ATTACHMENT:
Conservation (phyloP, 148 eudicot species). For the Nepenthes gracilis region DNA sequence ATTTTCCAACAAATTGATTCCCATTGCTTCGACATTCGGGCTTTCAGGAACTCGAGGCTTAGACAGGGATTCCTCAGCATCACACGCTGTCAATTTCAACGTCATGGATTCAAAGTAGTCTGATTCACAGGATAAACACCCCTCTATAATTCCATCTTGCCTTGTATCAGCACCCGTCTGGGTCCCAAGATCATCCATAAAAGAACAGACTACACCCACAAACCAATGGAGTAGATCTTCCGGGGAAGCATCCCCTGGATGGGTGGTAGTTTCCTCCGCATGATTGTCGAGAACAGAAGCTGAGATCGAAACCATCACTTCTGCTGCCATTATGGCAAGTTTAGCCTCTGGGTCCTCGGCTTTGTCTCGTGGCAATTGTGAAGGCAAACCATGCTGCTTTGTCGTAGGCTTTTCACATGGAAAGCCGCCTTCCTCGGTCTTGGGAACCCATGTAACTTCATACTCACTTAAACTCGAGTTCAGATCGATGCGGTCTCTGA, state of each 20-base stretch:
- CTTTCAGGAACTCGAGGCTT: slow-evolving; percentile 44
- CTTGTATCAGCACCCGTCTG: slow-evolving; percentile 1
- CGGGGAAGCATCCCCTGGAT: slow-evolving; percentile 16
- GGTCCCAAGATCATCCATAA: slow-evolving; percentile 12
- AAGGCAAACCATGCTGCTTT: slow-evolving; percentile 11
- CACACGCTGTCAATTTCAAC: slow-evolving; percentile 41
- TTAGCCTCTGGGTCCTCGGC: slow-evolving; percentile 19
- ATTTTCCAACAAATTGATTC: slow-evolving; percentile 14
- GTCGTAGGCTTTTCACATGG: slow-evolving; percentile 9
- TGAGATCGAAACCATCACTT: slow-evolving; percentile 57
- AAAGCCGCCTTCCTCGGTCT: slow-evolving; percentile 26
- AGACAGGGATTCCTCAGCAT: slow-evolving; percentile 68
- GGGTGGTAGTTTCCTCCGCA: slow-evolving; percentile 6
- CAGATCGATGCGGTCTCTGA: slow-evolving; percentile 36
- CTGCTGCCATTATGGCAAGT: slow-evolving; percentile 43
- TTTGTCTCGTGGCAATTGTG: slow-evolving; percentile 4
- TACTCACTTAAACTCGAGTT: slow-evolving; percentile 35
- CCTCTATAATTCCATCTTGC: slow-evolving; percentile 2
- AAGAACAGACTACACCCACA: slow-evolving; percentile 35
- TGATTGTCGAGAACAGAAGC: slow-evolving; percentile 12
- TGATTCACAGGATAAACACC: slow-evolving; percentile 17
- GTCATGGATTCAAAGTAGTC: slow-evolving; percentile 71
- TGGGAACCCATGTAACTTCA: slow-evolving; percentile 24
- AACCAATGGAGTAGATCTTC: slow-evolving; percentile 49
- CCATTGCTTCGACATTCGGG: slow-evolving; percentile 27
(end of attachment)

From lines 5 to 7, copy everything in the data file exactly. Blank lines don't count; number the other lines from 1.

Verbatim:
- GGTCCCAAGATCATCCATAA: slow-evolving; percentile 12
- AAGGCAAACCATGCTGCTTT: slow-evolving; percentile 11
- CACACGCTGTCAATTTCAAC: slow-evolving; percentile 41